Community Support Agencies for HIV/AIDS

There are several agencies in our local region with a mandate to assist and support those who are living with HIV/AIDS. They can offer information, support and other resources that will help you make important choices about your care and treatment. Click on the links below for a description of the agencies and how to contact them.

For information about treatment for HIV/AIDS: click here

To find out where you can be tested for HIV in your community: click here

 

Meet Our Community Agencies

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Central Interior Native Health SocietyWelcome to the Central Interior Native Health Society (CINHS), a primary health care clinic in Prince George, BC.

We deliver team-based integrated primary health care to the community of Aboriginal people and people who live on, or close to the street, and all people living with HIV. When a person becomes a patient of our clinic, we enter into a comprehensive, longitudinal primary care relationship with them until they no longer need our services. To use a more familiar term, we are their “family doctor”.

What makes CINHS different?

Everyone who visits the CINHS clinic, or who works here or who has a temporary learning position knows that the clinic is a very different and very special place.

There are some important commitments that set the CINHS clinic apart:

  • We put Aboriginal culture, practices and values at the heart of our work;
  • We are committed to learning together;
  • We recognize and work on the social determinants of health; 
  • We understand and work to redress the impacts of colonization and its tools - such as residential schools;
  • We see social justice as both a process for and an outcome of, the health and well-being of Aboriginal people;
  • We are committed to breaking down professional silos to provide integrated patient- centred care; and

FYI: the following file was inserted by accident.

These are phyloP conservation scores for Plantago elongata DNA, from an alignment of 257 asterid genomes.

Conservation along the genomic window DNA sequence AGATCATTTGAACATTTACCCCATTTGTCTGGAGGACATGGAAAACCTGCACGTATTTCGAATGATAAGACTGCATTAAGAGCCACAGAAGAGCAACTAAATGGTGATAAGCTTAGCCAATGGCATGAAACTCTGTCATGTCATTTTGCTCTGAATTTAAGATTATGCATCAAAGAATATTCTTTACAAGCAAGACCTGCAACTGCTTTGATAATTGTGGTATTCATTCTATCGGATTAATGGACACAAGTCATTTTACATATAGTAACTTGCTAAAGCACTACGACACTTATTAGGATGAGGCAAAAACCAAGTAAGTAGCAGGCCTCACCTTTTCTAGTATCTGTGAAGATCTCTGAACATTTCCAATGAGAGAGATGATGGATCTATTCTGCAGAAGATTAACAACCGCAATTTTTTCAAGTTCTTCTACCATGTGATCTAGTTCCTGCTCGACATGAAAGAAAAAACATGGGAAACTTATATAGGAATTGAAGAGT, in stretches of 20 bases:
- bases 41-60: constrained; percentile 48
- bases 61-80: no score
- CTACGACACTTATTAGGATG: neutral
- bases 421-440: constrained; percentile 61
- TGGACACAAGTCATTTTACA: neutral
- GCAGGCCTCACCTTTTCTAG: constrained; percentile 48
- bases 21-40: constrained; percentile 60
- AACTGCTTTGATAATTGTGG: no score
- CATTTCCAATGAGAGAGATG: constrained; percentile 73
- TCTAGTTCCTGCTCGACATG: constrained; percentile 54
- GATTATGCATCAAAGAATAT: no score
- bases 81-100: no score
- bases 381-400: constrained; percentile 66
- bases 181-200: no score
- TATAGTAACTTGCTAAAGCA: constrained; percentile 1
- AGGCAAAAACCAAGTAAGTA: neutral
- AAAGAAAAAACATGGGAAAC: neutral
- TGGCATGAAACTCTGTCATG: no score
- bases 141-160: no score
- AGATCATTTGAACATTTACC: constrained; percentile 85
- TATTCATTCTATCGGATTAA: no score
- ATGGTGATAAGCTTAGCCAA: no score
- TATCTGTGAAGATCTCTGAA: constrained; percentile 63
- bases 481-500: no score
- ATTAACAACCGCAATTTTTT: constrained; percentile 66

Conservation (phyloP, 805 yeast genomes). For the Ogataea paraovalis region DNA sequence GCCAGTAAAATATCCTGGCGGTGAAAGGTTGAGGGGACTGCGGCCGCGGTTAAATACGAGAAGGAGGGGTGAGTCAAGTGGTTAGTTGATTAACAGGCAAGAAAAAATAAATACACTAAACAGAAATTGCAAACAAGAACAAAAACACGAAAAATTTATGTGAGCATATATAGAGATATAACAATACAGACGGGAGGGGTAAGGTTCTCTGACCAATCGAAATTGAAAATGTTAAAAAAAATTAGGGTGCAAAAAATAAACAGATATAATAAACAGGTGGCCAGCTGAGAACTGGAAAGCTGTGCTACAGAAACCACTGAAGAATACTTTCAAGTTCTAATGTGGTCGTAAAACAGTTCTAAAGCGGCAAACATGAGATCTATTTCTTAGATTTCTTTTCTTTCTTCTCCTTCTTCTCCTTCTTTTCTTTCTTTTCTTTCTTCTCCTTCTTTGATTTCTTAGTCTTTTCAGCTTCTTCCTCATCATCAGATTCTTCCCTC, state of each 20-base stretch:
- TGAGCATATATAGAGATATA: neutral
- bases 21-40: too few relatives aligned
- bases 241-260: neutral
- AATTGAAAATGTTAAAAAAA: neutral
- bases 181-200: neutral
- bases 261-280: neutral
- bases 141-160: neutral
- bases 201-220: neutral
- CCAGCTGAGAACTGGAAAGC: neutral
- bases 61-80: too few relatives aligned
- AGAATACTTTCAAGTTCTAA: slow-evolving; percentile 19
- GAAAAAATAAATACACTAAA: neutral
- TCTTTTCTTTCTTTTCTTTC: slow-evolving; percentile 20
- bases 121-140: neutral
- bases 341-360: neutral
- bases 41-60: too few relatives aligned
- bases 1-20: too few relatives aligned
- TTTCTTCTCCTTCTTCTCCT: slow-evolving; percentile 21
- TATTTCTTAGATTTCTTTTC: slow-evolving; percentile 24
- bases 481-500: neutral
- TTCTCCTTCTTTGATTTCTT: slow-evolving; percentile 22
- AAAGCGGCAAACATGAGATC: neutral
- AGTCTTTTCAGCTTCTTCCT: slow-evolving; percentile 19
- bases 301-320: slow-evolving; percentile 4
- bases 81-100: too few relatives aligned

• We are committed to staying current, considering the evidence and engaging in continuously improving quality of care.

The clinic and its staff pay attention to these commitments every day. More importantly perhaps, they make sure they take scheduled time every week to meet and review the work, the challenges and the needs of the clinic and the patients as a team.

The CINHS clinic is also committed to being part of an enhanced broader community. We strive to be champions for improved access and services both inside and outside of the clinic; to be partners with other leaders; and seek changes and improvements for the health of Aboriginal and vulnerable people. The clinic works extensively with sympathetic and visionary professions in the health community to improve access for vulnerable people.

For more information on CHINHS visit: www.cinhs.org/ 
 

First Nations CoalitionWelcome to the Northern BC First Nations HIV/AIDS Coalition.  We have a mandate to work to improve services to Aboriginal persons and their families in Northern BC who are diagnosed with and/or affected by HIV/AIDS.

The Coalition (formerly known as the Task Force) consists of Aboriginal community leaders; elders; and youth; Aboriginal people who are living with HIV/AIDS; representatives from Aboriginal agencies; and health service providers; federal, provincial, regional and local government members; the RCMP, and other health professionals. Coalition members meet quarterly: twice on-reserve and twice in Prince George.

Background

On June 4 and 5, 2005, Carrier Sekani Family Services organized a meeting with the Northern BC First Nations Chiefs, Health Leads, Governments and Aboriginal HIV/AIDS service organizations regarding the findings of the Cedar Project’s research. The research demonstrated the alarming rate of Aboriginal people being newly infected with HIV/AIDS. The research also indicated that the rates were comparable to those in the Vancouver Downtown Eastside.

After meeting and discussing the issue for two days, it was decided that the meeting attendants would sign a declaration for action on June 5, 2005, in Prince George, BC. The mandate was provided by the Chiefs and Health Leads from the North West, Northern Interior, North East and Williams Lake areas. They wanted a new Task Force to develop a strategic action plan that encourages community-driven approaches, regional partnerships and extensive networks in an effort to strengthen individuals and communities to combat HIV/AIDs and the Hepatitis C Virus.

Our vision is that Aboriginal people in Northern British Columbia will achieve and maintain strong, healthy and fulfilling lives, free of HIV/AIDS and related issues.